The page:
FIRE CRACKER _ horizontal logov2

supporting women photographers

FROWST

 

Why are certain situations, or atmospheres, called steamy? In Joanna Piotrowska’s series of images there is visible sweat on someone’s skin only once. A middle-aged woman, perhaps a mother, turns away from the beholder and looks at a young man stretched out on a bed. Her glistening neck betrays a perspiring body. The clothing she wears, a striped short-sleeved dress, suggests that the picture was taken in summer. In another image, she holds the same young man, perhaps her son, in a pose reminiscent of a “Pietà”, though she does not exactly hold him in her arms. She exposes him or keeps his body erect so that he can be seen or see something himself.

 

The girls, who are also wearing summer dresses and who are perhaps sisters or cousins, may have spent time in the sun but there is no immediate trace of heat on their skin, no sign of humidity, not even when they appear outdoors and seek shelter in the shadow provided by fir trees. One girl’s eyes are half closed, as if her lids were trying to protect the pupils from the blinding light. Maybe she is tired. But steaminess must not refer to an immediately visible physical symptom, to perspiration or hard breathing. It can also refer to the expression of a face, to the way in which a body seeks the close proximity of another body, to a look or a gesture that creates a situation of arousal, a hothouse atmosphere in which the clothes are stripped off in the imagination, projected and actual nakedness become indistinguishable, and the lens is like frosted glass. In Joanna Piotrawska’s series of images, there is always a close proximity between at least two bodies. Most of the time she chooses to photograph couples. Yet when the gaze is not averted or the face hidden, the eyes do not express desire, just as the bodies, for all their proximity in space, do not seem to be carried by an irrepressible mutual attraction.

 

The photographer has asked her subjects to pose in carefully arranged, almost sculptural attitudes, and the expressions on their faces often signal a detachment, an emptying, a certain exhaustion. The men and the women never look at each other, and when they do, we do not see their eyes clearly, or their eyes give us the impression of being closed. The pictured relationships between two boys, two girls, two boys and a girl, a boy and an older woman, an older man and a girl, do not intimate the steaminess of incestuous or same-sex lustfulness, of the ardour that a young man may feel for a woman twice or three times his age, of the passion that an older man may experience in the presence of an underage girl, a nymphet. The family resemblance between some of the faces, the fact that two boys lie next to each other on a rug wearing only white underpants, is not enough to make the bodies exude real or imaginary effluences. Even the kiss that a boy gives another boy who is sitting next to him on a small bed is chaste.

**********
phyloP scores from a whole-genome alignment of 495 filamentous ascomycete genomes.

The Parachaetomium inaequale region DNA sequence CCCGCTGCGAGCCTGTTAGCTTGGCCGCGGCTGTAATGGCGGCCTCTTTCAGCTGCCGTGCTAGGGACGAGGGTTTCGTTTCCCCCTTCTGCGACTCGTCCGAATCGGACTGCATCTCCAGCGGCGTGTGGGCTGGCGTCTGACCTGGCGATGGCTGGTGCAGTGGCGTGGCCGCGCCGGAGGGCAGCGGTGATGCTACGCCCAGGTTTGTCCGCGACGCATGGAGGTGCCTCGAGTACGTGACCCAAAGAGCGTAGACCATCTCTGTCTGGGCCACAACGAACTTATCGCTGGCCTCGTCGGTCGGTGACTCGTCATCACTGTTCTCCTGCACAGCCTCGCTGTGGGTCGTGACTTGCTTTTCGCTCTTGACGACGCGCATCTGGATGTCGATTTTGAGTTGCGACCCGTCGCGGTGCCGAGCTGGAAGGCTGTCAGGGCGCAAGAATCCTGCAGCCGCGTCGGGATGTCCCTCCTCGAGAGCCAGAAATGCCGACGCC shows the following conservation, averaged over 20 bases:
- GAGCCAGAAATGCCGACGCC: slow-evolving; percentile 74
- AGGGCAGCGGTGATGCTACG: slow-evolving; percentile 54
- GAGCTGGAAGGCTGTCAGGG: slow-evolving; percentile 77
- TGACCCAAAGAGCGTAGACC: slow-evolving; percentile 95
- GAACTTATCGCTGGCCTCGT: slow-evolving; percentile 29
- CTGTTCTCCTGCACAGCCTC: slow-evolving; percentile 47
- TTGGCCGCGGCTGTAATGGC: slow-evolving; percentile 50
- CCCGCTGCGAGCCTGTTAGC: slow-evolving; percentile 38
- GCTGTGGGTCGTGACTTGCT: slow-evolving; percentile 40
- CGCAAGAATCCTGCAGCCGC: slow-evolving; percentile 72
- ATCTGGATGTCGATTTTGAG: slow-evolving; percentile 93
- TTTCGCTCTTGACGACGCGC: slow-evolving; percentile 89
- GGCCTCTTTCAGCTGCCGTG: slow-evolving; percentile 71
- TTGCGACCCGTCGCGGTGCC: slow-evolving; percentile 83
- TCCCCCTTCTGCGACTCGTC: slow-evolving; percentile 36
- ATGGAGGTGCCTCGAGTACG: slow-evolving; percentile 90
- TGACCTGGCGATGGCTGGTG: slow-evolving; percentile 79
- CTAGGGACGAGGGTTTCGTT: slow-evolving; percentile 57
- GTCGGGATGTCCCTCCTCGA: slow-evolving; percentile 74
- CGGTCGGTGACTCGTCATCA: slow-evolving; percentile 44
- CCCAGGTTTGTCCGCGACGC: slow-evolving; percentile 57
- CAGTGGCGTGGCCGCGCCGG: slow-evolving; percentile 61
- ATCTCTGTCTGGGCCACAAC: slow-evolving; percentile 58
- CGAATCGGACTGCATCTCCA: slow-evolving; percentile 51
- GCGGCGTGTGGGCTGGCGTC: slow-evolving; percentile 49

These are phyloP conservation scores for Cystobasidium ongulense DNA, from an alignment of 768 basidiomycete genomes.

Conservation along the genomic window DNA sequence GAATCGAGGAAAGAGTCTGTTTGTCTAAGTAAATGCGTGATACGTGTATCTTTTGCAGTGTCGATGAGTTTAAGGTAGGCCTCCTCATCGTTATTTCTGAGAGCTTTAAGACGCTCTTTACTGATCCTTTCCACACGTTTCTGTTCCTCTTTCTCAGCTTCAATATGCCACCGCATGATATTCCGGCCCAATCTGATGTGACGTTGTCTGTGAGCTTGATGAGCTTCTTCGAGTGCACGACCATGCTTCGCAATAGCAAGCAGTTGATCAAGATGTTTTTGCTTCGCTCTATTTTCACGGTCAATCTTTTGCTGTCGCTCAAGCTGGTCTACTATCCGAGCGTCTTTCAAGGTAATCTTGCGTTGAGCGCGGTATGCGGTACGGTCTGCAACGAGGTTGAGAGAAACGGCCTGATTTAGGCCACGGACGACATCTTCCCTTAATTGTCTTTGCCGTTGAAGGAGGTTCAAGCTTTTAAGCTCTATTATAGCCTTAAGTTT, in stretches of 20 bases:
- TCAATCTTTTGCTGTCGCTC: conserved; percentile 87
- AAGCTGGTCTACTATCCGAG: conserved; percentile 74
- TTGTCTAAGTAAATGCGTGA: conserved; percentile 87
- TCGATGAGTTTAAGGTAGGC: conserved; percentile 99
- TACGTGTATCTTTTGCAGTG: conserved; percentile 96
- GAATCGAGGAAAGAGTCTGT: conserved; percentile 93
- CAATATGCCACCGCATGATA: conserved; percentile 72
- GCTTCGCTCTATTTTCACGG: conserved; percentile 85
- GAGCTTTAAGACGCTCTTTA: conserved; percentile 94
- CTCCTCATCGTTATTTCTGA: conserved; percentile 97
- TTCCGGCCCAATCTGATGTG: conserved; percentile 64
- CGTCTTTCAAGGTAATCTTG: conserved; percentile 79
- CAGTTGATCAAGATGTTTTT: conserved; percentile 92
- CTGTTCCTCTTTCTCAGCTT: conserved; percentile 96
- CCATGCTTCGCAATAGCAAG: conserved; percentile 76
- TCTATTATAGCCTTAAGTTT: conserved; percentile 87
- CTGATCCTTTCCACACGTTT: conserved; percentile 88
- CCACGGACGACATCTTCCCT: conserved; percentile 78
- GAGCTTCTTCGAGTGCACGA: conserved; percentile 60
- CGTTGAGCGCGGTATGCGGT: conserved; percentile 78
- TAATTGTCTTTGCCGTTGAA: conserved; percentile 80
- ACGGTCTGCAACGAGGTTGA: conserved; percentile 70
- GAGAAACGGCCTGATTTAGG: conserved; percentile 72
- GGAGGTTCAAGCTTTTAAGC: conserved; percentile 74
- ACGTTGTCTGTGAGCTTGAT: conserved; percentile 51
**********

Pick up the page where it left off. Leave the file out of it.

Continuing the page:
The smack provokes an expression of surprise or even simulated pain. Although many clues in these photographs point towards steaminess, there is nothing that needs to be let off. We see images without an aura. They transport the bodies into a space where they can linger together, be separate without insisting on their separation, without trying to overcome it, as if togetherness no longer excluded separation. Photography discovers the other side of depression, the offering that all withdrawal comports, an awkwardness no longer opposed to nature. “I don’t want anything from you and that’s why I can be with you, I can set you upright, I can cover your eyes with my hands, I can embrace you, I can lean against you, I can kneel down with you, I can lift and twist my leg around my head as you do, I can sit and rest on your lap, I can strangle you, I can die on you.” The relationship has become an image. It has entered the paradise of photography. Steaminess dwells in colour while paradise proves soothingly grey and washed out.

 

Alexander García Düttmann

 

 

FROWST is the winner of the 2014 Mack First Book Award, judged by Michael Mack, Greg Hobson, Polly Fleury, Ben Burbridge and Fiona Rogers. The First Book Award is a photography publishing prize open to photographers who have not previously had a book published by a third party publishing house. The shortlist is comprised by nominations from a diverse array of international professionals and the winning entry is published by MACK and the National Media Museum. The Award is supported by the Wilson Centre for Photography, Kraszna Krausz Foundation & John Kobal Foundation.

 

Piotrowska's winning entry will be published in June 2014.

 

www.firstbookaward.com/2014

www.mackbooks.co.uk

 

 

Joanna Piotrowska is a Polish born artist currently based in the UK. She is a graduate of the MA Photography course at the Royal College of Art and has previously studied at the Warsaw Film School, the Jagiellonian University and the  Academy of Fine Arts in Krakow. She has exhibited in Latvia, Tel Aviv, St Petersburg and extensively in the UK and Poland. Piotrowska was recently included in the Bloomberg New Contemporaries at the Institute of Contemporary Arts and the Family Politics exhibition at Jerwood Visual Arts.  

 

www.joannapiotrowska.com

 

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May's featured photographer was Joanna Piotrowska, winner of the 2014 Mack First Book Award